By: Adie Dolan
Only about 5% of the world’s plastic—a material, as we know, that is highly demanded and carelessly discarded—is recycled. The majority of plastic waste floats around the world as undegradable refuse, piling up for someone else to deal with.
Someone other than who produced it.
Someone other than who consumed it.
Many developing countries have been burdened with the e-waste of developed countries. Workers usually sort through the durable waste for metals, or commonly burn plastics in buildings known as “burn-houses” to get to metal waste. Many don’t attempt to sort plastic. However, citizens confounded by e-waste in the slums of Mumbai, India have tried categorizing plastics using a “burn-and-sniff” technique; workers burn chunks of plastic, inhale its toxic fumes and pile it based on smell. However, none of these recycling methods are good for environmental health, personal health, or produce sustainable products.
Until recently, the only way to reuse plastic has been through down cycling: “the process of converting useless products into new products of lesser quality and reduced functionality.” While down cycling is better than no cycling, it still is not the most efficient way to deal with the amount of plastic waste that our world has produced.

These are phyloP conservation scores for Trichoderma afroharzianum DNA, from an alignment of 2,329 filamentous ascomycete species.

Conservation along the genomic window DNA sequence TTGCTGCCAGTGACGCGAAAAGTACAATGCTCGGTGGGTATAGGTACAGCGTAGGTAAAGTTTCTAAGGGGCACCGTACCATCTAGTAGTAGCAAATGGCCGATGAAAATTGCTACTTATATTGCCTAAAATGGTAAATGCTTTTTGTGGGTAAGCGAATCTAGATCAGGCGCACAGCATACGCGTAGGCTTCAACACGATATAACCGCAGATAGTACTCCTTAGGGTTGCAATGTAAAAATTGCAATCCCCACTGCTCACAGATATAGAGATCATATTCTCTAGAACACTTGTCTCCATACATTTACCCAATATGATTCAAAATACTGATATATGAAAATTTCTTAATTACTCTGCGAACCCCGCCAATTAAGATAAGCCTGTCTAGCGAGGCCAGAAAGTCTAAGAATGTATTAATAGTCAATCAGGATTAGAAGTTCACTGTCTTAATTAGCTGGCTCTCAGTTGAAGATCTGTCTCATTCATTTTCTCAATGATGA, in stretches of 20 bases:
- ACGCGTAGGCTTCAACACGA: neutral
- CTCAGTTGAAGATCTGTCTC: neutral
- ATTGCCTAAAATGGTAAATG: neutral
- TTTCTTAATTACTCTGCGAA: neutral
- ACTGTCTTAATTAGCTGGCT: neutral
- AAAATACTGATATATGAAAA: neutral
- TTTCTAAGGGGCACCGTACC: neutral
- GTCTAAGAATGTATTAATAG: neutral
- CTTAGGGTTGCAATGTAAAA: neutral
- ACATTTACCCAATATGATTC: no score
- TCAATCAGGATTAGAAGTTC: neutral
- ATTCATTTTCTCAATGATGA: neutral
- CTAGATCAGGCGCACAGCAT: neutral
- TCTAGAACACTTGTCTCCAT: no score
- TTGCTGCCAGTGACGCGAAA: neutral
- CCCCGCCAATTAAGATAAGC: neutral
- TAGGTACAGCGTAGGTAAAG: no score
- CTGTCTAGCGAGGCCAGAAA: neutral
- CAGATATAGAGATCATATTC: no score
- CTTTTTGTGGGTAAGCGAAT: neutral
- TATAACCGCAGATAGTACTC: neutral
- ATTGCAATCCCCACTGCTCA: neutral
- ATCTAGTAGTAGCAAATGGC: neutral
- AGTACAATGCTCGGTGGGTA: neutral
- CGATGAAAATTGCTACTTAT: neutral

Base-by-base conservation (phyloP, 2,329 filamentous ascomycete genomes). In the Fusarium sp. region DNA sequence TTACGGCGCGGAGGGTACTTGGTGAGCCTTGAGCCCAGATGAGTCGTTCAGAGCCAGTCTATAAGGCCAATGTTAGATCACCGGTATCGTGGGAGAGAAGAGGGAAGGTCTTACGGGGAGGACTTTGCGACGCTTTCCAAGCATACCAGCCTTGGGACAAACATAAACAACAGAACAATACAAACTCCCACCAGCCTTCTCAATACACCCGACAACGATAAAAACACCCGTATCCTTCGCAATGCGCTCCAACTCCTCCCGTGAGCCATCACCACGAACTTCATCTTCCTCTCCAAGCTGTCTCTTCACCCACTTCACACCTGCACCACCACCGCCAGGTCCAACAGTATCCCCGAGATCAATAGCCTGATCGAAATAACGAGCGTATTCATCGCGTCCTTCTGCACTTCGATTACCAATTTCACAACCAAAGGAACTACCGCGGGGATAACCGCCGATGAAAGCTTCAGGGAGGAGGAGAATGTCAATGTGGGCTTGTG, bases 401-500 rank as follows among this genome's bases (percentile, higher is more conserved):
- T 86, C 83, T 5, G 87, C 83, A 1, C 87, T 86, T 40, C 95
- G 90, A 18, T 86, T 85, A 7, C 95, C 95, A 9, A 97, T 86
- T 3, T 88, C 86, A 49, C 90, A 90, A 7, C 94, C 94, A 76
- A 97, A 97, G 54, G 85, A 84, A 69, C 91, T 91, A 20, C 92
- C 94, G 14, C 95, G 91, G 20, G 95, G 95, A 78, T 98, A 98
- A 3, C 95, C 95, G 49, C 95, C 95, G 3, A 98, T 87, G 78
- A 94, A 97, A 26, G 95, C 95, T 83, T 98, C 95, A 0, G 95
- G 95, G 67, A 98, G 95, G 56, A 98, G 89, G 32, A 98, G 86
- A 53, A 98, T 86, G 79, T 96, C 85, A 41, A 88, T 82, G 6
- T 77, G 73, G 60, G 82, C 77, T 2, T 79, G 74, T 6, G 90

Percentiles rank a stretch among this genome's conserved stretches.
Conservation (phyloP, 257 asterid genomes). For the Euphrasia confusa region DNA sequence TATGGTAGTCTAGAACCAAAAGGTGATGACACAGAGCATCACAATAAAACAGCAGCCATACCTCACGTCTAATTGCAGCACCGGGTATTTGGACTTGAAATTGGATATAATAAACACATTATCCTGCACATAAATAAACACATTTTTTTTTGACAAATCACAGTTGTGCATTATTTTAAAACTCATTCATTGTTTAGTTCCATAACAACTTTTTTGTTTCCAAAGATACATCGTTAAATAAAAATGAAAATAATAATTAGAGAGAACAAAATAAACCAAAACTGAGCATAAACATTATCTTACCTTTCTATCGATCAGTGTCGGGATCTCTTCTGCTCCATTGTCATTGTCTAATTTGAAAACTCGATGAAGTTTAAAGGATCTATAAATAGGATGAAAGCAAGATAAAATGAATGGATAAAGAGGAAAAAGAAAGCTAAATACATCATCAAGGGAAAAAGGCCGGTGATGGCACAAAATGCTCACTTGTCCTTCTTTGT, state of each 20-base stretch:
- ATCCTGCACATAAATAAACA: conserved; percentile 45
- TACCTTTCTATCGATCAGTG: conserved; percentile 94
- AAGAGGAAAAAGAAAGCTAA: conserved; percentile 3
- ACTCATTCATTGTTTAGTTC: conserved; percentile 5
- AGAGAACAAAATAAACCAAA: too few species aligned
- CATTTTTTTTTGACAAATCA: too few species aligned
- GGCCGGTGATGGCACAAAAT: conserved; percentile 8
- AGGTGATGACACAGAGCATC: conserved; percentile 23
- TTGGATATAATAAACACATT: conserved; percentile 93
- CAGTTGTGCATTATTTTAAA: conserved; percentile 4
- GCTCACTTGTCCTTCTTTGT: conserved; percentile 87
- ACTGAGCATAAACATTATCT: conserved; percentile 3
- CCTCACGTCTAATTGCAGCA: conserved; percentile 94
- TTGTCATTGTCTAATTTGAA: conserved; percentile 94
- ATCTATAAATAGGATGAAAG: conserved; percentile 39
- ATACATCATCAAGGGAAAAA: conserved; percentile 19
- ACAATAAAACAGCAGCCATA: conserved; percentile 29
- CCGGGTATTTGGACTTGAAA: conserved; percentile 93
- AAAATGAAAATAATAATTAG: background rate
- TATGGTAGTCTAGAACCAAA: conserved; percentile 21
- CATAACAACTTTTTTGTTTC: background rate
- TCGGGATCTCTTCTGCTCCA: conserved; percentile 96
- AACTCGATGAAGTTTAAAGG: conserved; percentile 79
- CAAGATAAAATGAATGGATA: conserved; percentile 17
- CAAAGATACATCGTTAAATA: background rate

Mike Biddle, aka the Garbage Man, attacked this problem. While it turns out that recycling plastic materials is much more difficult than recycling other materials this did not deter him. Biddle has concocted a recycling process, combining methods from miners to those working in developing slums, to “close-the-loop.” Through his technique, he is able to reproduce plastic 99% true to its “virgin form.”
But, according to Popular Science reporter, Paul Kvinta, Biddle insists on keeping his process a secret. Biddle started working from his garage and has invested $150 million to research and develop his technique. Currently his process is employed in three major branches around the globe. While he has invented quite a miraculous procedure that has won him over a handful of awards, should he keep this methodology to himself?
Does he plan to conquer the world’s trash alone?
Or could he patent his method? Should he?
Whatever his plan, he has done some really dirty work and has created a process worth sharing.
Read about his story, in this article from Popular Science here,
and learn more about his plastic sorting process in his TED talk here.
Dont miss Ann Arbor’s ideas worth spreading! Catch the live stream feed of TEDxUofM’s 2014 “Against the Grain” Conference this Saturday at 9:30 am!